Sarah Mason, Director of the Saltire Society, said: “The Saltire Society is pleased to be sponsoring the Wigtown Scots Poetry Competition in 2021. The strength and importance of Scotland’s languages is weel kent and, through awards and projects such as this, the community can ensure they continue to flourish.
“Wigtown Book Festival has worked hard to move to an online platform during these difficult times and the increase in entries to last year’s competition is testament to their commitment.
“It is great to see poet and novelist Robert Alan Jamieson as the Scots poetry judge this year and we are looking forward to seeing what 2021 brings.”
Last year’s digital prizegiving event reached an audience of around 500 with all winners in attendance including Jane Frank, runner up of the Wigtown Prize who is based in Brisbane. Jane has been selected to take part in StAnza 2021 and will be performing on the Poetry Centre Stage on Sunday, 14 March at 4pm. This is a free online event.
A winner of one or more categories in this year’s competition will be selected at the discretion of StAnza, Scotland’s International Poetry Festival and Wigtown Festival Company to read at its 2022 event.
Eleanor Livingstone, Director of StAnza, said: “It’s wonderful that the Wigtown Poetry Prize has such worldwide reach. We look forward to another exciting line-up of winners this year, and to showcasing one of them at our 2022 StAnza festival.”
Angela Cran, Moniack Mhor Centre Manager, added: “Moniack Mhor looks forward to welcoming the winner of Wigtown Poetry Festival’s 2021 Dumfries & Galloway Fresh Voice Award for a week’s retreat at our writing centre in the beautiful Highlands of Scotland. We aim to support and nurture writers at every stage of their journey and wish all entrants to this – and Wigtown Poetry Festival’s other awards – the best of luck.”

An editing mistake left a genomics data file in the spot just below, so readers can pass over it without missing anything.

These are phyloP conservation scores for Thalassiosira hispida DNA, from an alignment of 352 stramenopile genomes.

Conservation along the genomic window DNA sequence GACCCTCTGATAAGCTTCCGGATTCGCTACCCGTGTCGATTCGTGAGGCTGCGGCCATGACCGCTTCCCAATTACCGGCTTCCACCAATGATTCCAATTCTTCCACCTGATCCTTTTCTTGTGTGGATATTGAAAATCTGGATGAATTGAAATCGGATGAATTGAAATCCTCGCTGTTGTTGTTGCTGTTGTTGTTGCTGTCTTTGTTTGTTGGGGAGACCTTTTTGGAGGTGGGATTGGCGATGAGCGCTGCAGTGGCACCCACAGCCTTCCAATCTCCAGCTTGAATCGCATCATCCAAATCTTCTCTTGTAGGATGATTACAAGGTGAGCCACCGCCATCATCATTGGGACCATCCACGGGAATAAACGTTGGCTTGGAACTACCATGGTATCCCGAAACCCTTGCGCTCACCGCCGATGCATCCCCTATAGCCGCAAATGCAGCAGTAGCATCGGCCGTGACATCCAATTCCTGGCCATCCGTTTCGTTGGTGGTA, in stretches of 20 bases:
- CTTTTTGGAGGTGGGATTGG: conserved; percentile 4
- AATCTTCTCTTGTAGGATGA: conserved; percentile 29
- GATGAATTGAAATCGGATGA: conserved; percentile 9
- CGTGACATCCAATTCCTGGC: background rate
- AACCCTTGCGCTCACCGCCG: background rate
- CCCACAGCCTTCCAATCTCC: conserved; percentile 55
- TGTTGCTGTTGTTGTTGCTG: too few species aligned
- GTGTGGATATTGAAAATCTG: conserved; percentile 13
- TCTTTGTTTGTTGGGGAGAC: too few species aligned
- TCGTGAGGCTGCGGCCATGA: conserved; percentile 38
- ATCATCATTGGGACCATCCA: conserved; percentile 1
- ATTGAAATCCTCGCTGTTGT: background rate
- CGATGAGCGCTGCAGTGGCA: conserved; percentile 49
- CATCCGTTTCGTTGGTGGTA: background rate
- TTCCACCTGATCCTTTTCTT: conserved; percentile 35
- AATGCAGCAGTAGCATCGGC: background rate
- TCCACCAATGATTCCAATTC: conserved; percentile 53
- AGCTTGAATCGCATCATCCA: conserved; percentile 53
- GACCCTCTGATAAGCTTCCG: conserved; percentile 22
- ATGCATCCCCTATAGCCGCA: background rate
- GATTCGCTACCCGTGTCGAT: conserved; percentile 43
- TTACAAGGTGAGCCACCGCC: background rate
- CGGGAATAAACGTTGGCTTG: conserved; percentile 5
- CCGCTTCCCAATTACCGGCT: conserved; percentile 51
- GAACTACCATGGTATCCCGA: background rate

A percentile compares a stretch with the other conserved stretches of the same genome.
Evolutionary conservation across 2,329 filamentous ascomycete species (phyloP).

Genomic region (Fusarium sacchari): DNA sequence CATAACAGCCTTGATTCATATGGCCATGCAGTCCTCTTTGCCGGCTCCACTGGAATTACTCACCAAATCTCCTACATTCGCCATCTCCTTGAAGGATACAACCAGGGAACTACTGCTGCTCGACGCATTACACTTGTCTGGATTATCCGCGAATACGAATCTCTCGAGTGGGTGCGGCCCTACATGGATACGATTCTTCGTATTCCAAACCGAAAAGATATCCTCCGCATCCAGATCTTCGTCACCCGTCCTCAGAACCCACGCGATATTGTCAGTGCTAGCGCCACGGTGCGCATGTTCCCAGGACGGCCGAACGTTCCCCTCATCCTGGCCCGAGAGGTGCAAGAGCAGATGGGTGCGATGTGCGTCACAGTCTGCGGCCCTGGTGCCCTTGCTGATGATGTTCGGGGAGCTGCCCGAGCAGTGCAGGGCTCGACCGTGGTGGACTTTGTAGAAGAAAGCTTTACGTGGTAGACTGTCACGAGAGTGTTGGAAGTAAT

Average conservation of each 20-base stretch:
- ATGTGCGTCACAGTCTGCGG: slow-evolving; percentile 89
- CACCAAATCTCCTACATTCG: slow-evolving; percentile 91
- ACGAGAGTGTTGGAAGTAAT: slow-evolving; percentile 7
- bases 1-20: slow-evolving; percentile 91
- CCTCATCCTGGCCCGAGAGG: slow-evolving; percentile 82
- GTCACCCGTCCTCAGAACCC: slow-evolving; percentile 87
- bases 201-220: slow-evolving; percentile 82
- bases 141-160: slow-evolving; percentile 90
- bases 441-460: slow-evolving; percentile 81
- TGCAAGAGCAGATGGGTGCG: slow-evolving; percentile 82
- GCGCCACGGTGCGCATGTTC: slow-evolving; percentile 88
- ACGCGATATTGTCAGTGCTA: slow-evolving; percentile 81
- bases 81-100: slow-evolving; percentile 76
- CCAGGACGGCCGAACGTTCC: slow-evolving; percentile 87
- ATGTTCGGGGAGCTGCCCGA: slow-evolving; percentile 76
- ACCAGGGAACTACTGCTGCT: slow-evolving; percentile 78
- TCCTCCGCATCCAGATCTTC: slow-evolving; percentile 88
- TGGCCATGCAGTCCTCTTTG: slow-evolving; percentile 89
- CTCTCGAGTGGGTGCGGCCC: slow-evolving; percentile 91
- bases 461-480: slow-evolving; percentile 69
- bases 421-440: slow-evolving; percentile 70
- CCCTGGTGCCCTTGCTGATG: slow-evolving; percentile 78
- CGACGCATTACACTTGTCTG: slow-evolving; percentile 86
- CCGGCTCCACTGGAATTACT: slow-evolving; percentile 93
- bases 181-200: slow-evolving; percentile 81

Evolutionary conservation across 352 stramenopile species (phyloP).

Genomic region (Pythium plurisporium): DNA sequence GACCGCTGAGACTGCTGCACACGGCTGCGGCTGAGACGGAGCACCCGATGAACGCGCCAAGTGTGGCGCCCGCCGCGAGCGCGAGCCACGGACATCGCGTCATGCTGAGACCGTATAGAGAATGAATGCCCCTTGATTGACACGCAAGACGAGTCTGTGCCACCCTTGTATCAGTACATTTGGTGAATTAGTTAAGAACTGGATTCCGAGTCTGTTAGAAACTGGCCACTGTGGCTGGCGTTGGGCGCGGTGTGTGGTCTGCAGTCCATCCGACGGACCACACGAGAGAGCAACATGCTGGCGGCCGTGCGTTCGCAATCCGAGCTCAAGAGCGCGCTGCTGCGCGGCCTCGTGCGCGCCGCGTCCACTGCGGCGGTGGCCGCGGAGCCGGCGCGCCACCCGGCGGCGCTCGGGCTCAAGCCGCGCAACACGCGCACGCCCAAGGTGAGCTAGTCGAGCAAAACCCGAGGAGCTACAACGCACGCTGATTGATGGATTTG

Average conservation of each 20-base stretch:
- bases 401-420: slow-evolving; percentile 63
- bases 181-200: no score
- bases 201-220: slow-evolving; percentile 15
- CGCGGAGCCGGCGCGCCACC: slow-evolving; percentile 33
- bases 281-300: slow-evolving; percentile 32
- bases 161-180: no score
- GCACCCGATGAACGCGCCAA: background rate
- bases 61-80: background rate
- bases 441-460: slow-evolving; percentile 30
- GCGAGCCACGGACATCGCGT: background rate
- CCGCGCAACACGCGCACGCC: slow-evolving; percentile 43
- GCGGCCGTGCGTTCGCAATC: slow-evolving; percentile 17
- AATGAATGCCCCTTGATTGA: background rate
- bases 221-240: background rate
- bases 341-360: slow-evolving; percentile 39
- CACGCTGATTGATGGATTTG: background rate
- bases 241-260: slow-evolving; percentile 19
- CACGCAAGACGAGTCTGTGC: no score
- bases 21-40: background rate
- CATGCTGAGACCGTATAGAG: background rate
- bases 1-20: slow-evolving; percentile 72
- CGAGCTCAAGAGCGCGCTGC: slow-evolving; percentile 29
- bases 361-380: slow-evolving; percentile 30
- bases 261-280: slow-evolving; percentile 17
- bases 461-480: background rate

- William Letford will judge the Wigtown Prize and Alastair Reid Pamphlet Prize.
- Robert Alan Jamieson – Wigtown Scots Prize
- Sandy NicDhòmhnaill Jones – Wigtown Scottish Gaelic Prize.
Robert said: “The Scots tradition in poetry is ancient and varied, and still very much alive, from what I can glean of it, thanks in part to this kind of event. I’m looking forward to seeing the range that the Wigtown competition gathers in – I anticipate a bountiful hairst.”
Sandy added: “It’s a cause for rejoicing that Gaelic poetry is going from strength to strength – so many talented bards and alluring new poems. A revival of our language and literature. I’m looking forward to reading all your poems!”
“ ‘S e adhbhar gàirdeachais gu bheil bàrdachd Gàidhlig a’ dol bho neart gu neart – tòrr bhàird tàlantach agus dàin tarraingeach ùra. Ath-bheòthachadh ar cànain is litreachais. Fadachd orm ur leughadh uile!”
The Wigtown Poetry Prize is organised by the Wigtown Festival Company. Those entering Wigtown Scottish Gaelic and Wigtown Scots categories can also submit their poems to be considered for the Wigtown Prize free-of-charge.
The competition is open for entries and details can be found at www.wigtownpoetryprize.com. The competition closes on 31 May, with a prizegiving at Wigtown Book Festival in the autumn.